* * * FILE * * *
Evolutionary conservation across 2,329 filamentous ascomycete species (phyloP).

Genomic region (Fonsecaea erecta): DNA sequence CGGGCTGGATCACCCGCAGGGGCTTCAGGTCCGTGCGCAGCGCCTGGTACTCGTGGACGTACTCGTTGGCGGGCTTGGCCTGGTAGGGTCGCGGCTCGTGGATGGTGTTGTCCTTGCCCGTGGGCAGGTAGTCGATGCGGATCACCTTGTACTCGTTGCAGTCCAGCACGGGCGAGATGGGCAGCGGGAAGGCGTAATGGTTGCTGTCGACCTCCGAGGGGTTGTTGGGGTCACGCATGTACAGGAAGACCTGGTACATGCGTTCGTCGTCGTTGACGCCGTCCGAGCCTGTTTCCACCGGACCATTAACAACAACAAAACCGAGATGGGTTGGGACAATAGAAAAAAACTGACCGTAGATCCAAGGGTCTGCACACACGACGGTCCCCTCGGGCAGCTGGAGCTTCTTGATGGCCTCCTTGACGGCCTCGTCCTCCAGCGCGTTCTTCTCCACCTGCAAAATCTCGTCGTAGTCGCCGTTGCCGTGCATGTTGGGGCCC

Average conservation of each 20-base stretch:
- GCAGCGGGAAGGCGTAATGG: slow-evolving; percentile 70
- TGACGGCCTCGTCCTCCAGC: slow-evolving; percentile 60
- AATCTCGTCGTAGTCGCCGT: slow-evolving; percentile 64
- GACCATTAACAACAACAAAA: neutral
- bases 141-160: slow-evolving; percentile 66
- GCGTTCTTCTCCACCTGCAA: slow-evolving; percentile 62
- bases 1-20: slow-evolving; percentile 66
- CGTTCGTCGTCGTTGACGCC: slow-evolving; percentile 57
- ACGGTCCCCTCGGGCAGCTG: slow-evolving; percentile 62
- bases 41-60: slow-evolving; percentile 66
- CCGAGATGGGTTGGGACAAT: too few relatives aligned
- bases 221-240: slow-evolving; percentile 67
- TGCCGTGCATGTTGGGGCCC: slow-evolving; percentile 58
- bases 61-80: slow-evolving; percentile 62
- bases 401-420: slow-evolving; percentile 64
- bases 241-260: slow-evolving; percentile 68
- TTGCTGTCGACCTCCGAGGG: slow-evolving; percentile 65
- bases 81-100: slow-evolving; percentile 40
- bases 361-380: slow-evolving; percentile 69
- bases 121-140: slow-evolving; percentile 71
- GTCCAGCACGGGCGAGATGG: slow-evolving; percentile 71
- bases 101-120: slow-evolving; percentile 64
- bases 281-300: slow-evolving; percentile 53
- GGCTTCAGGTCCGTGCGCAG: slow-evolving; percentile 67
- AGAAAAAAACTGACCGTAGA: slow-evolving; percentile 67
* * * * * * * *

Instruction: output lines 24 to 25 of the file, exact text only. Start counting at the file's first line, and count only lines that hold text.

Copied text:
- GTCCAGCACGGGCGAGATGG: slow-evolving; percentile 71
- bases 101-120: slow-evolving; percentile 64